Browse Articles

Spinners Feed Off Yankees-Red Sox Rivalry

Will Lingo -Premium Content

The Yankees-Red Sox rivalry continues to burn in the Northeast, and two teams in the New York-Penn League have been unlikely beneficiaries. It all started when the Lowell Spinners, a Red Sox affiliate in Massachusetts, offered to replace the uniforms of any youth team in the state named Yankees if the team would take the Spinners name.

Minors | #2006#Column

Crystal Ball Shows All-L.A. Series In 2009

Jim Callis -Premium Content

We always like to look ahead at Baseball America. Our Major League Preview doesn't just focus on 2006, but also gazes three years into the future. In this space in 2002, I correctly predicted that the Astros would reach the 2005 World Series. Alas, I had them defeating the Mariners, who wound up winning just 63 games. I did forecast that the Braves, Padres and Yankees would capture division titles, though I also projected that the Athletics, Cubs and Twins would join them in the playoffs.

Minors | #2006#Column

Stellar Farm Systems Usually Pay Off

Jim Callis -Premium Content

Diamondbacks fans finally are getting a taste of what most expansion teams endure. Arizona went 65-97 in its inaugural 1998 season before launching a four-year run that included 375 wins, three National League West titles and a dramatic World Series championship in 2001. But the Diamondbacks subsequently have felt the Devil Rays' pain, totaling just 212 victories the last three years.

Minors | #2006#Column

Get Charged Up For Another Year

Will Lingo -Premium Content

Well, we've made it through another long, cold, lonely winter, and it's time to get out to the ballpark again. Though football has tried to co-opt the special preseason feeling of baseball in recent years, seeing a bunch of fat guys flop-sweating their way through August is not nearly the same thing as spring training.

Minors | #2006#Column

Top 10 Lists Can’t Include Everyone

Jim Callis -Premium Content

One of fans' great misconceptions (and there are a few) with our organization Top 10 Prospects lists is that we are disparaging anyone who doesn't make the cut. You wouldn't believe some of the e-mails we get or some of the blog posts that our decisions inspire.

Minors | #2006#Column

Top 100 Lists Feature Studs, Spectacular Duds

Jim Callis -Premium Content

Amazing as it might seem, Baseball America didn't start rating the best prospects in baseball until its 10th year of existence. We had been ranking prospects by their minor league and their organization for years, and we broke them down by position during spring training.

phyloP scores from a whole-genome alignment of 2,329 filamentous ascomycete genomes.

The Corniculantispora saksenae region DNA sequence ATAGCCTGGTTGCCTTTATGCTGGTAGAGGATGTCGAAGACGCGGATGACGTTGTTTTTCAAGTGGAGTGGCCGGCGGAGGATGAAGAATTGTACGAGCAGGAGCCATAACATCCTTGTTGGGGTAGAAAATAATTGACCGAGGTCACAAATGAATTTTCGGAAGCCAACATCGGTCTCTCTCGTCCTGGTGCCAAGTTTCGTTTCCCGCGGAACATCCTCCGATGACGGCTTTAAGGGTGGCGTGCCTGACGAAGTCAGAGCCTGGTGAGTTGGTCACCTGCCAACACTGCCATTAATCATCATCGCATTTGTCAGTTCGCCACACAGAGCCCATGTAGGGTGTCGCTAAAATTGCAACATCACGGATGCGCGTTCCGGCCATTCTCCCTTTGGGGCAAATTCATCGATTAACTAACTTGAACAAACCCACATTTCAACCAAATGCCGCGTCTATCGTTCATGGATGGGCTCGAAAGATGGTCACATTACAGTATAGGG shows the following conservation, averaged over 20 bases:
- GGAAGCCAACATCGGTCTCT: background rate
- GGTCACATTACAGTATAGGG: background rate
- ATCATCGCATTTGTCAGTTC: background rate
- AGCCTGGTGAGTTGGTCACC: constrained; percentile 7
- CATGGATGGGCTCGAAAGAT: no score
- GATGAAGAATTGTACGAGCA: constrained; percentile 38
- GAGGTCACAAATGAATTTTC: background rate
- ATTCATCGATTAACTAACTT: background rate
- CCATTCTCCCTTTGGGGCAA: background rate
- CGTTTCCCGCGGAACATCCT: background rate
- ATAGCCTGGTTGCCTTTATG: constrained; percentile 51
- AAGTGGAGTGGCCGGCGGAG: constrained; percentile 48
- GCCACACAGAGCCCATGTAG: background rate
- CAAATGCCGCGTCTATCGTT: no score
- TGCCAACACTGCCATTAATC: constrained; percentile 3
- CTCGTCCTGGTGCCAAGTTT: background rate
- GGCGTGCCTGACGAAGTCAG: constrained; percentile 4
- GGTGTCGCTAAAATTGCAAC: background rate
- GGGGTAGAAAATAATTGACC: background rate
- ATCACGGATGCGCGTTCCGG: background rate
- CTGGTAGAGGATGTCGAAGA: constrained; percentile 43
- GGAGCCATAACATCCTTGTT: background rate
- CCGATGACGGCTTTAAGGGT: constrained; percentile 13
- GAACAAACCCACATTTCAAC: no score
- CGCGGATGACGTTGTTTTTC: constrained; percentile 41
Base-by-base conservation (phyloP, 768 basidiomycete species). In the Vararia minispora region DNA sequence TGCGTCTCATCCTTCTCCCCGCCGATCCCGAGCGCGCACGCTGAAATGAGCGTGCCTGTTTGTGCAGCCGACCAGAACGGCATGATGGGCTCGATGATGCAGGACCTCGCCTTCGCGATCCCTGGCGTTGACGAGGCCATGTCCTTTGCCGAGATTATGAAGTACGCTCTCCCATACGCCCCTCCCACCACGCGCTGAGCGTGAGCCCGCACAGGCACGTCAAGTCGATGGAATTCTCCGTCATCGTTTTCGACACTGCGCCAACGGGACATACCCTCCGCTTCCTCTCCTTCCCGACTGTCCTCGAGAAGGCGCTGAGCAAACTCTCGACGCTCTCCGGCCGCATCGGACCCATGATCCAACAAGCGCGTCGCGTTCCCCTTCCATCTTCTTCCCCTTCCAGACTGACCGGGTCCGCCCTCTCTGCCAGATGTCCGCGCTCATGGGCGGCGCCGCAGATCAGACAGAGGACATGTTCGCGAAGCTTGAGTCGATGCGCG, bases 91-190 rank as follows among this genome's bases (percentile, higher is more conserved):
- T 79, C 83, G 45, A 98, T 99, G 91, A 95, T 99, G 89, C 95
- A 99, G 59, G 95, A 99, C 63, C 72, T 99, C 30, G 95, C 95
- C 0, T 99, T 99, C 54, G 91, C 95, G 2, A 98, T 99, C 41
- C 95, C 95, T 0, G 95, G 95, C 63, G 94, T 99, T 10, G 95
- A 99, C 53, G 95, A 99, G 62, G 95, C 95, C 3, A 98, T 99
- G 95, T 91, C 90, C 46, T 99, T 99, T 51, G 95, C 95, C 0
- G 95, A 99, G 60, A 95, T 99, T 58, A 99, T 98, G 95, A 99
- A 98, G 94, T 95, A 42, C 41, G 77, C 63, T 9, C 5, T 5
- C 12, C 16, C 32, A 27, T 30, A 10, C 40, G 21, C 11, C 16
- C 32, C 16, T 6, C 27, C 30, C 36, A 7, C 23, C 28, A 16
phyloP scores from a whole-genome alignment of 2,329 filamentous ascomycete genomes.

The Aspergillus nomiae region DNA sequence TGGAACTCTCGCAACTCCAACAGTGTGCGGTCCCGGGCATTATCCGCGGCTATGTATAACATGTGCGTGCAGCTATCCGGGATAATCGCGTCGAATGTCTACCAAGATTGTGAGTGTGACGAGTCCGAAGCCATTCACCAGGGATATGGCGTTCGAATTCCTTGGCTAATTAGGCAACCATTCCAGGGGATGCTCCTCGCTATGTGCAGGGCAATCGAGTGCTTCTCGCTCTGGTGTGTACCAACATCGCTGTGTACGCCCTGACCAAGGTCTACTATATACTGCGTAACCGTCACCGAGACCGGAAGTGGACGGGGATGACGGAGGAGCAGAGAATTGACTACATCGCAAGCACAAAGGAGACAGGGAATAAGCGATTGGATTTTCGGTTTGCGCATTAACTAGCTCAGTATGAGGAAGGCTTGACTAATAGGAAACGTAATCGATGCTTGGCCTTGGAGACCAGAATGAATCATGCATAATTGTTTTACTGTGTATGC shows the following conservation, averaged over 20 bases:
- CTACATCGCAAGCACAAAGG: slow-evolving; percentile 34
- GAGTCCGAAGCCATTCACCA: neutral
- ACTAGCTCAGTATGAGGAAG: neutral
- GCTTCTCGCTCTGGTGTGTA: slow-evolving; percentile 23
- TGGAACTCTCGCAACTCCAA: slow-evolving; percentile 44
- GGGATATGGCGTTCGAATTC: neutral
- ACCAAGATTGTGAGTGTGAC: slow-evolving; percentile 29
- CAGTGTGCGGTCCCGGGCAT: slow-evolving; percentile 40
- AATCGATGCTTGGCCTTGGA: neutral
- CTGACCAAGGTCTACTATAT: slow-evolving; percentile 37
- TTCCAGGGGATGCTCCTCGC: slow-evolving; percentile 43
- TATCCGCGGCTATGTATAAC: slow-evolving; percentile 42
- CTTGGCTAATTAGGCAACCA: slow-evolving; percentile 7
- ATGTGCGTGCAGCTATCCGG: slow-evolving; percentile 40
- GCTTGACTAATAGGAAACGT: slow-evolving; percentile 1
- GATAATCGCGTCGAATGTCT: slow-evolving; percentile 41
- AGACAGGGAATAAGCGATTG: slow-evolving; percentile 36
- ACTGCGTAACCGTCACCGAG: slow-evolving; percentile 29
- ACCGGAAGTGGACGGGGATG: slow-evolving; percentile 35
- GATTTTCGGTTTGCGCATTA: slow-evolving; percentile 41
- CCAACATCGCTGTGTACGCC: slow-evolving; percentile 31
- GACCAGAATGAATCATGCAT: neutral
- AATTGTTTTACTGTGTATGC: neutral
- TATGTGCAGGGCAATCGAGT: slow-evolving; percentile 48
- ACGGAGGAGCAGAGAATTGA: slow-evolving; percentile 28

Minors | #2006#Column

Phillies Move Could Start Scramble

Will Lingo -Premium Content

The instability surrounding the Scranton/Wilkes-Barre Red Barons, which we've written about several times in the past couple of years, looks like it will finally cost the club its most valuable asset after the 2006 season: the affiliation with the Phillies.

Minors | #2006#Column

Fisher Cats Finally Feel At Home

Will Lingo -Premium Content

Shawn Smith wasn't able to chat. He was heading into a luncheon sponsored by a local civic organization and had to get through security. Every minor league general manager in America spends a good number of his afternoons at similar luncheons. Not many have to go through security first, but then again, not many get to see the President as their featured speaker.

Minors | #2006#Column

Online Studies Give Players More Options

Will Lingo -Premium Content

The story of Roland Hemond's career is one that would make even Horatio Alger blush. Hemond's path to becoming one of baseball's most respected executives involves a stint in the Coast Guard, a chance spring training meeting with a man who was blinded by mustard gas in World War I, and a foot in the door with a minor league club in Hartford, Conn., in 1951.

Minors | #2006#Column

The 31st Team, 2006 Edition

Premium Content

This year's edition of the Prospect Handbook contained a record 902 scouting reports—we crammed 2005 first-round picks Justin Upton and Mike Pelfrey into the appendix after they signed late—but there still were plenty more where those came from. Every year, a few reports end up on the cutting-room floor. Players get bumped out of the book for a variety of reasons, such as trades or injuries. Then there's a case like the Marlins, who spent the offseason trading veterans for prospects, leading us to revise their top 30 list several times. Below are 42 players, listed alphabetically, who were in the Handbook at one point but didn't make the final cut. We like to call them "The 31st Team."

Minors | #2006#Column

Pros Took Big Bite Out Of Clemson’s Banner Class

Jim Callis -Premium Content

If baseball was like football, and players were required to spend three years in college before becoming draft-eligible, Clemson wouldn't rank sixth in the Atlantic Coast Conference and 36th overall in our College Preview. The Tigers also wouldn't be shut out on our preseason All-America teams. Here's what our first team would look like.

Minors | #2005#Column